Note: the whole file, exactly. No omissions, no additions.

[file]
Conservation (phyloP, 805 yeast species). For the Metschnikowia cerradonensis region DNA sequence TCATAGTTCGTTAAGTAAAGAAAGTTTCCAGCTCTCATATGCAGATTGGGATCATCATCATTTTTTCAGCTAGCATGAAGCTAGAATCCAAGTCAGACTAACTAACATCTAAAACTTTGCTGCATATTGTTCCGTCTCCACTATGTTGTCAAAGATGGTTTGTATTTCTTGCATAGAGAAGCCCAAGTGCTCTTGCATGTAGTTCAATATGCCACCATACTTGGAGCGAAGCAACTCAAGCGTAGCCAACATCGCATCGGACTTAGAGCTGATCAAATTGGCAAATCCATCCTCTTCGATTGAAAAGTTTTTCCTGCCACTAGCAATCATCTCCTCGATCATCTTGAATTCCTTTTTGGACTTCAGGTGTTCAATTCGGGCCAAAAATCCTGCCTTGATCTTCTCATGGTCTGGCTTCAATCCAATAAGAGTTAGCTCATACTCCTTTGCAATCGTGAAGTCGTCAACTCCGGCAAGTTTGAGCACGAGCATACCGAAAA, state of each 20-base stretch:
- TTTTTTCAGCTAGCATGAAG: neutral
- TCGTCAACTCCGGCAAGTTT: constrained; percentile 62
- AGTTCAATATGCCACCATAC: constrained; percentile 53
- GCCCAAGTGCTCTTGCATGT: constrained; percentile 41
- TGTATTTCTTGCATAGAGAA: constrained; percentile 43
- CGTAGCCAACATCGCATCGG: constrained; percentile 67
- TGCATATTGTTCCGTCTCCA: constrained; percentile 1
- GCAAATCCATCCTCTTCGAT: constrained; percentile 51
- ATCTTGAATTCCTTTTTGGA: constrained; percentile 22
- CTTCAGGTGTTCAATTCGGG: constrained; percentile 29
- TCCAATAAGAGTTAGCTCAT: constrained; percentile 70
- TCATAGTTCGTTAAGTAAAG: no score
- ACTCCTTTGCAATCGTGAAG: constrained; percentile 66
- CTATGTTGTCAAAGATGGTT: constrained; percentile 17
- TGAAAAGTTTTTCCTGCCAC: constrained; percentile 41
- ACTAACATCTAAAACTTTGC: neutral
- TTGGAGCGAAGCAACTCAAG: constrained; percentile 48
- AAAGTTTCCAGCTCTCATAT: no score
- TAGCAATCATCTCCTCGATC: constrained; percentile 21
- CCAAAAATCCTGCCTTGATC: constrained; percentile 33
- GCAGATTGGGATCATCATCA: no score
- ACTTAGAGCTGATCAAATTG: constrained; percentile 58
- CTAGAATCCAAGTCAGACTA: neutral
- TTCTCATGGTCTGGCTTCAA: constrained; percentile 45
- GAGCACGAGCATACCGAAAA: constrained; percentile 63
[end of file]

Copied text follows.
Conservation (phyloP, 805 yeast species). For the Metschnikowia cerradonensis region DNA sequence TCATAGTTCGTTAAGTAAAGAAAGTTTCCAGCTCTCATATGCAGATTGGGATCATCATCATTTTTTCAGCTAGCATGAAGCTAGAATCCAAGTCAGACTAACTAACATCTAAAACTTTGCTGCATATTGTTCCGTCTCCACTATGTTGTCAAAGATGGTTTGTATTTCTTGCATAGAGAAGCCCAAGTGCTCTTGCATGTAGTTCAATATGCCACCATACTTGGAGCGAAGCAACTCAAGCGTAGCCAACATCGCATCGGACTTAGAGCTGATCAAATTGGCAAATCCATCCTCTTCGATTGAAAAGTTTTTCCTGCCACTAGCAATCATCTCCTCGATCATCTTGAATTCCTTTTTGGACTTCAGGTGTTCAATTCGGGCCAAAAATCCTGCCTTGATCTTCTCATGGTCTGGCTTCAATCCAATAAGAGTTAGCTCATACTCCTTTGCAATCGTGAAGTCGTCAACTCCGGCAAGTTTGAGCACGAGCATACCGAAAA, state of each 20-base stretch:
- TTTTTTCAGCTAGCATGAAG: neutral
- TCGTCAACTCCGGCAAGTTT: constrained; percentile 62
- AGTTCAATATGCCACCATAC: constrained; percentile 53
- GCCCAAGTGCTCTTGCATGT: constrained; percentile 41
- TGTATTTCTTGCATAGAGAA: constrained; percentile 43
- CGTAGCCAACATCGCATCGG: constrained; percentile 67
- TGCATATTGTTCCGTCTCCA: constrained; percentile 1
- GCAAATCCATCCTCTTCGAT: constrained; percentile 51
- ATCTTGAATTCCTTTTTGGA: constrained; percentile 22
- CTTCAGGTGTTCAATTCGGG: constrained; percentile 29
- TCCAATAAGAGTTAGCTCAT: constrained; percentile 70
- TCATAGTTCGTTAAGTAAAG: no score
- ACTCCTTTGCAATCGTGAAG: constrained; percentile 66
- CTATGTTGTCAAAGATGGTT: constrained; percentile 17
- TGAAAAGTTTTTCCTGCCAC: constrained; percentile 41
- ACTAACATCTAAAACTTTGC: neutral
- TTGGAGCGAAGCAACTCAAG: constrained; percentile 48
- AAAGTTTCCAGCTCTCATAT: no score
- TAGCAATCATCTCCTCGATC: constrained; percentile 21
- CCAAAAATCCTGCCTTGATC: constrained; percentile 33
- GCAGATTGGGATCATCATCA: no score
- ACTTAGAGCTGATCAAATTG: constrained; percentile 58
- CTAGAATCCAAGTCAGACTA: neutral
- TTCTCATGGTCTGGCTTCAA: constrained; percentile 45
- GAGCACGAGCATACCGAAAA: constrained; percentile 63